In Brief: Justice Dhulia’s Judgement In Karnataka ‘Hijab Case’
A division bench of the Supreme Court delivered its verdict on the hijab matter yesterday (13 October): The Supreme Court was hearing a bunch of petitions challenging the Karnataka High Court judgement on the matter.
The Karnataka High Court had upheld a state government order disallowing the wearing of hijab inside classrooms in educational institutions.
The two-judge bench of the apex court delivered a split verdict.
While Justice Hemant Gupta upheld the Karnataka High Court judgement, Justice Sudhanshu Dhulia opined in favour of setting aside the Karnataka High Court verdict.
Justice Dhulia held that wearing of hijab promotes diversity in educational institutions.
He categorically mentioned that schools are the perfect institution where students can be taught about the constitutional values of tolerance and accommodation towards those who speak a different language, eat different food and wear different clothes.
He also says in his judgement that during school time students should learn to not be alarmed by the rich diversity of our country, but to rejoice and celebrate diversity.
Students should be made to realise that diversity is our strength, according to Justice Dhulia.
Thereafter, he briefly mentions that under the constitutional scheme of things, wearing of hijab should be a matter of choice.
He turned down the argument of the Karnataka High Court judgement that one cannot assert their fundamental rights inside a class, which is a qualified public place.
Justice Dhulia said that if the point being made by the High Court was regarding discipline in school, then that must be accepted.
However, discipline at the cost of freedom and dignity is not something that can be accepted under the Constitution, according to him.
He stated that, “Asking a pre university schoolgirl to take off her hijab at her school gate, is an invasion on her privacy and dignity. It is clearly violative of the Fundamental Right given to her under Article 19(1)(a) and 21 of the Constitution of India. This right to her dignity and her privacy she carries in her person, even inside her school gate or when she is in her classroom. It is still her Fundamental Right, not a “derivative right” as has been described by the High Court.”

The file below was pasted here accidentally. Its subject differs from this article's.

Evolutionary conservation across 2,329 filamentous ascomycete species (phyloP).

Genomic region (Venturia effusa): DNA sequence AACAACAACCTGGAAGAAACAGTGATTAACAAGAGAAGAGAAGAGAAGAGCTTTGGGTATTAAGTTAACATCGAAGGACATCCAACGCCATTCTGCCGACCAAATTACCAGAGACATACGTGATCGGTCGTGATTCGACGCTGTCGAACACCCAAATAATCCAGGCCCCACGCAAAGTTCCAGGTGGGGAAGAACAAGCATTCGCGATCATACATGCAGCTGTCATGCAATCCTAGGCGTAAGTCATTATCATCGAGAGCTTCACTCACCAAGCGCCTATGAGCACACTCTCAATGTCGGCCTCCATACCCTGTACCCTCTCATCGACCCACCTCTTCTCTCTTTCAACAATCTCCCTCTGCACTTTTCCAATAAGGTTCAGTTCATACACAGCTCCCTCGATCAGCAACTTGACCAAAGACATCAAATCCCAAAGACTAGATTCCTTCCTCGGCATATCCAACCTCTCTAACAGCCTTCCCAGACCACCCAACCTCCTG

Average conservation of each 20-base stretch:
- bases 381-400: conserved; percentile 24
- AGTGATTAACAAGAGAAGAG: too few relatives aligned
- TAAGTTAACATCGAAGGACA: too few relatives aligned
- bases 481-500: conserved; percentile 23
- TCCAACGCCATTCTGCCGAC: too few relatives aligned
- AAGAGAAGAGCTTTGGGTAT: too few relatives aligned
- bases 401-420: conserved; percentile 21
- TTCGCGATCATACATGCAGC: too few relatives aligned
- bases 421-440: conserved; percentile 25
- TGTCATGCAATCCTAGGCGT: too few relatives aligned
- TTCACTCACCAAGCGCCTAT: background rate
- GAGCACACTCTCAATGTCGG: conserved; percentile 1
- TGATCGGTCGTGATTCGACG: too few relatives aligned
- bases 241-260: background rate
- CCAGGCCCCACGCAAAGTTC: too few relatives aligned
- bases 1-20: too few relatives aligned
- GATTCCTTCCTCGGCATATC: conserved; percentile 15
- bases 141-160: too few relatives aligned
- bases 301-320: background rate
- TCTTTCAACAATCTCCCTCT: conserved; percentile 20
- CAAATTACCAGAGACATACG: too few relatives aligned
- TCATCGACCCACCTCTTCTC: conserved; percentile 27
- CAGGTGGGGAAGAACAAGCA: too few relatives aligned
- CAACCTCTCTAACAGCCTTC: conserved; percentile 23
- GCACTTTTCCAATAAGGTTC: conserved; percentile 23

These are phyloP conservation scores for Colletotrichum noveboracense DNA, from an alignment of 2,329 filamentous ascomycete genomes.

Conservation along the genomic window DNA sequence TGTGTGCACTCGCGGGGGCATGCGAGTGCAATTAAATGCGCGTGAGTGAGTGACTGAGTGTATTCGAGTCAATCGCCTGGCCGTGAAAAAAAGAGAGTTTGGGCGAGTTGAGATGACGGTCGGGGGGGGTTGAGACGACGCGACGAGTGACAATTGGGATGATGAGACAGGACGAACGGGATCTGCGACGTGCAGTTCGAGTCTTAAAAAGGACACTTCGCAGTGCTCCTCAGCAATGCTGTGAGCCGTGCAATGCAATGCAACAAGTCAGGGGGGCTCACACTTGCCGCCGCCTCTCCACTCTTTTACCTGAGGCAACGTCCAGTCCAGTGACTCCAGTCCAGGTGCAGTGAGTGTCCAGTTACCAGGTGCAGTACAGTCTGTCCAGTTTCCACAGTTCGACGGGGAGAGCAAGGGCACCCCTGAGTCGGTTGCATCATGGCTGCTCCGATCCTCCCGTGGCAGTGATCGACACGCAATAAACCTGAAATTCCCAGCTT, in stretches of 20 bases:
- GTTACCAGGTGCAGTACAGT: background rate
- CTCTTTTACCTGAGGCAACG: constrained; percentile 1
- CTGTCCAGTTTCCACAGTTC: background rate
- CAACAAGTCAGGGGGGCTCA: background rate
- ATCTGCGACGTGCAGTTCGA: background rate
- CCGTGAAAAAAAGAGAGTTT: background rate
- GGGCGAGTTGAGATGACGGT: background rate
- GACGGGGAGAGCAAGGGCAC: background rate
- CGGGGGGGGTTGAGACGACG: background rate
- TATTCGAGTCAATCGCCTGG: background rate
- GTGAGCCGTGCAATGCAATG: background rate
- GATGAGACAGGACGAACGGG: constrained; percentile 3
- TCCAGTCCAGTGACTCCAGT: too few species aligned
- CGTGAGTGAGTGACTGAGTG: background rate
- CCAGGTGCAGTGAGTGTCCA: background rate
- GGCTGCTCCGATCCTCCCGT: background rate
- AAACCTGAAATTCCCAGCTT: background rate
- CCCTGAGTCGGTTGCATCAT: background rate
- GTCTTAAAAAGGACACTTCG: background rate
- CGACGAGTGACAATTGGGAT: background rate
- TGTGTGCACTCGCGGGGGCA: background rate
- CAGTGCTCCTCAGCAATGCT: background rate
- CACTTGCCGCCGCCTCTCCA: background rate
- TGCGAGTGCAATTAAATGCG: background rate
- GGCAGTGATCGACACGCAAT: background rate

He said that due to the hijab ban some students were not able to appear for their board examinations, and many others had to seek transfer to other schools, mainly madrasas where they would not be able to get the same quality of education.
He remarked that the state government is obliged to answer as to what is more important, ‘Education of Girl Child’ or ‘Enforcement of Dress Code’.
Justice Dhulia said that one of the best sights in India is that of a girl child leaving for her school: She is our hope for the future, but education of girl child remains a problem.
Therefore, the government should be conscious of the challenges faced by a girl child, and the case has to be looked at from the perspective of the challenges faced by her in getting education.
Bottom line: Lastly, Justice Dhulia said that the issue “may or may not be a matter of essential religious practice, but it still is, a matter of conscience, belief, and expression. If she wants to wear hijab, even inside her classroom, she cannot be stopped, if it is worn as a matter of her choice, as it may be the only way her conservative family will permit her to go to school, and in those cases, her hijab is her ticket to education.”
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